In an amplifier approaching ideal conditions the output of the amplifier may be represented by a low resistance current source and the input by a load of infinite resistance. Most amplifiers approach these specifications, particularly operational amplifiers. Arranging the integrating capacitor as described minimises the effects of the parasitic capacitances, as the larger parasitic capacitance is always connected to the current source. Hence any residual charges remaining after inversion of the capacitor will be quickly neutralised by the current source. By using an additional storage means to invert the capacitor, rather than by swopping the capacitor connections, as in the conventional systems, the larger parasitic capacitance of the integrator may be permanently connected to the output, avoiding the injection of unwanted charge that occurs when the parastic capacitance is suddenly placed at the high impedance input with the conventional systems. The effects of the lower parasitic capacitance, connected permanently to the input of the amplifier, are usually minimal. This connection arrangment of the integrating capacitor is not suggested in any of the prior art systems, including that of Roberts discussed above.

Preferably, the storage means comprises a capacitor, in which the plate of the storage capacitor having the smallest parasitic capacitance is alternately connectable to the input and output plates of the integrating capacitor, the other plate of the storage capacitor being connected to a ground or equivalent.

Connection of the lowest parasitic capacitance plate to ground in this way removes the effects of the large errors associated with the storage capacitor, as this capacitance is not relied upon in the transfer of charge. This means that the plate to plate value of the capacitance of the storage capacitor given will closely correspond to the desired value of twice the capacitance of the integrating capacitor. As an alternative to, or in addition to this, the specification of the storage capacitor can be chosen such that the main capacitance of the plates of the storage capacitor together with the parasitic capacitance of the plate of the storage capacitor connectable to the input and output plates of the integrating capacitor present a global capacitance of twice the value of the integrating capacitor. In this embodiment, only one plate of the storage capacitor ever transfers charge, such that no assymmetries ever arise. Use of a dedicated storage capacitor, as opposed to use of a switching capacitor for this purpose, means that the specification of the storage capacitor can be chosen for the optimum effect.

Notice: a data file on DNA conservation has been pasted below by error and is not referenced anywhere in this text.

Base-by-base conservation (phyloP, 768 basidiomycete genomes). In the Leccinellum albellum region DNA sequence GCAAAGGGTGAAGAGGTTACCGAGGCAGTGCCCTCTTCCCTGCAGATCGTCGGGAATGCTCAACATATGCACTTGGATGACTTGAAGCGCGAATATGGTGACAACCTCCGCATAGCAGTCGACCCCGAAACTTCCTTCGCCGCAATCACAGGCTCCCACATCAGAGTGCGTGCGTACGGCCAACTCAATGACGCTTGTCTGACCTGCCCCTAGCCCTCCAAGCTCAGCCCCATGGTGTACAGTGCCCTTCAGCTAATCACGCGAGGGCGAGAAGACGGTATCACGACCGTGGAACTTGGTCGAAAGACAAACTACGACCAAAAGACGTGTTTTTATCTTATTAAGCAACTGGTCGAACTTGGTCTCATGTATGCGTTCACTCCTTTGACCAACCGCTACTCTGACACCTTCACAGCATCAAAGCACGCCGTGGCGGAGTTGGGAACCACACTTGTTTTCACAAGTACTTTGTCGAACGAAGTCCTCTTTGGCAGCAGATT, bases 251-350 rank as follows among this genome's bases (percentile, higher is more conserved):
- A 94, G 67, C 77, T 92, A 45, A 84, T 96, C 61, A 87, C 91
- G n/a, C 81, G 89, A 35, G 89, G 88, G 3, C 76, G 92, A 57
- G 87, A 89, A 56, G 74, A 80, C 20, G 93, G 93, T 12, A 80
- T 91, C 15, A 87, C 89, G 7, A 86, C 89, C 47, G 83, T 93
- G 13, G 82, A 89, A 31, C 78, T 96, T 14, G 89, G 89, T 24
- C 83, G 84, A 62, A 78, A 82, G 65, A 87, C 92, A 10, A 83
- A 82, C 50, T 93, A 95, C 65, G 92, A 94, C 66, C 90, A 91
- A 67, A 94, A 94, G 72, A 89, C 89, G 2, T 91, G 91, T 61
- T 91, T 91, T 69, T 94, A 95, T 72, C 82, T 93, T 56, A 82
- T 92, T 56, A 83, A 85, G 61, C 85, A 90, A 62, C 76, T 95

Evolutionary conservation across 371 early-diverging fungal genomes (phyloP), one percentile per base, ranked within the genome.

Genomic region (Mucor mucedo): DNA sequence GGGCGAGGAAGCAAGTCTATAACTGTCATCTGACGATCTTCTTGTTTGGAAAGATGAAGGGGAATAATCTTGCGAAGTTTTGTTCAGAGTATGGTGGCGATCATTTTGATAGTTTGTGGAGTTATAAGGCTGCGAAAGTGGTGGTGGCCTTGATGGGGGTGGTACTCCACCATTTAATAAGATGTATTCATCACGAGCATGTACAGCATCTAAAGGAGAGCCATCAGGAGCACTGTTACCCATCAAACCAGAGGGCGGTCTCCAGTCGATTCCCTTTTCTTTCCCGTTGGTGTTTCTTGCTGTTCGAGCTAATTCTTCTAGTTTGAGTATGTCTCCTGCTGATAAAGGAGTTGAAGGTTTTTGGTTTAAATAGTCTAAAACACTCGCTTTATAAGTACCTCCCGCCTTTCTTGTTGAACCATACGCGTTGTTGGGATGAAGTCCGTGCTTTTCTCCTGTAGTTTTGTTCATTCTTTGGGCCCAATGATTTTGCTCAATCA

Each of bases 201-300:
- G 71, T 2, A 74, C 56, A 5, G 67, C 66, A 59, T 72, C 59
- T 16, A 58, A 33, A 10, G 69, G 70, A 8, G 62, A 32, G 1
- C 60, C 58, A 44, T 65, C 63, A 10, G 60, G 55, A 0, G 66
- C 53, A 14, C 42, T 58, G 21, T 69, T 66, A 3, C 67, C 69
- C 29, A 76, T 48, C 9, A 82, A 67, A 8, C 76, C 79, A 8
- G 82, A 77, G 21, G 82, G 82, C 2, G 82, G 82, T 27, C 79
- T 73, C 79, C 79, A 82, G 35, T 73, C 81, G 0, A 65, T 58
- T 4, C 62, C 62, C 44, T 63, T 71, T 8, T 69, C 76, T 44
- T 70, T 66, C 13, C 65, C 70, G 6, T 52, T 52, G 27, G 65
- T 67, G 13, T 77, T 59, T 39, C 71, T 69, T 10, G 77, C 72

In one embodiment, frequency modulation may be effected by a switching capacitor arrangement to invert the input signal.

The invention extends to a sigma-delta analogue to digital converter including such an integrator circuit and, in particular, a sigma-delta multiplier circuit comprising two sigma-delta circuits, such as that shown in FR 2 570 854, in which one or both sigma-delta converters include such an integrator. The invention also extends to an electricity metering including such a multiplier circuit.

There will now be described, by way of example, a preferred embodiment of the present invention, with reference to the accompanying drawings, in which:

FIG. 1 shows a generalised circuit using frequency modulation of an input signal to overcome offset errors,

FIG. 2 shows a conventional sigma-delta converter adapted to enable frequency modulation of input signals,

FIG. 3 represents the charge on the integrating capacitor without and with inversion of the integrating capacitor,

FIG. 4 is a representation of a capacitor constructed with CMOS technology,

FIG. 5 shows a sigma-delta converter according to an embodiment of the invention, and

FIG. 6 shows a timing diagram of the switching arrangement associated with the sigma-delta converter of FIG. 4.

Referring to FIG. 1, there is shown a generalised view of a circuit, such as a sigma-delta circuit, including frequency modulation. A chopper signal Tch is added to the input signal Vin1 at point 1 and the combined signal is passed through the sigma-delta converter 2, which includes an associated constant offset voltage Voffset. The output signal is demodulated at 3 by subtraction of the same chopper signal. The demodulated signal at this point will comprise the converted input signal having a constant value and a superimposed offset noise signal having the frequency of the chopper signal. This signal is then passed through a filter 4 having a frequency cut-off Fc at a point below the frequency of the chopper signal, thereby filtering out the offset noise and providing a signal corresponding to the converted input signal without the effects of the offset. This technique is well-known and need not be described in any further detail.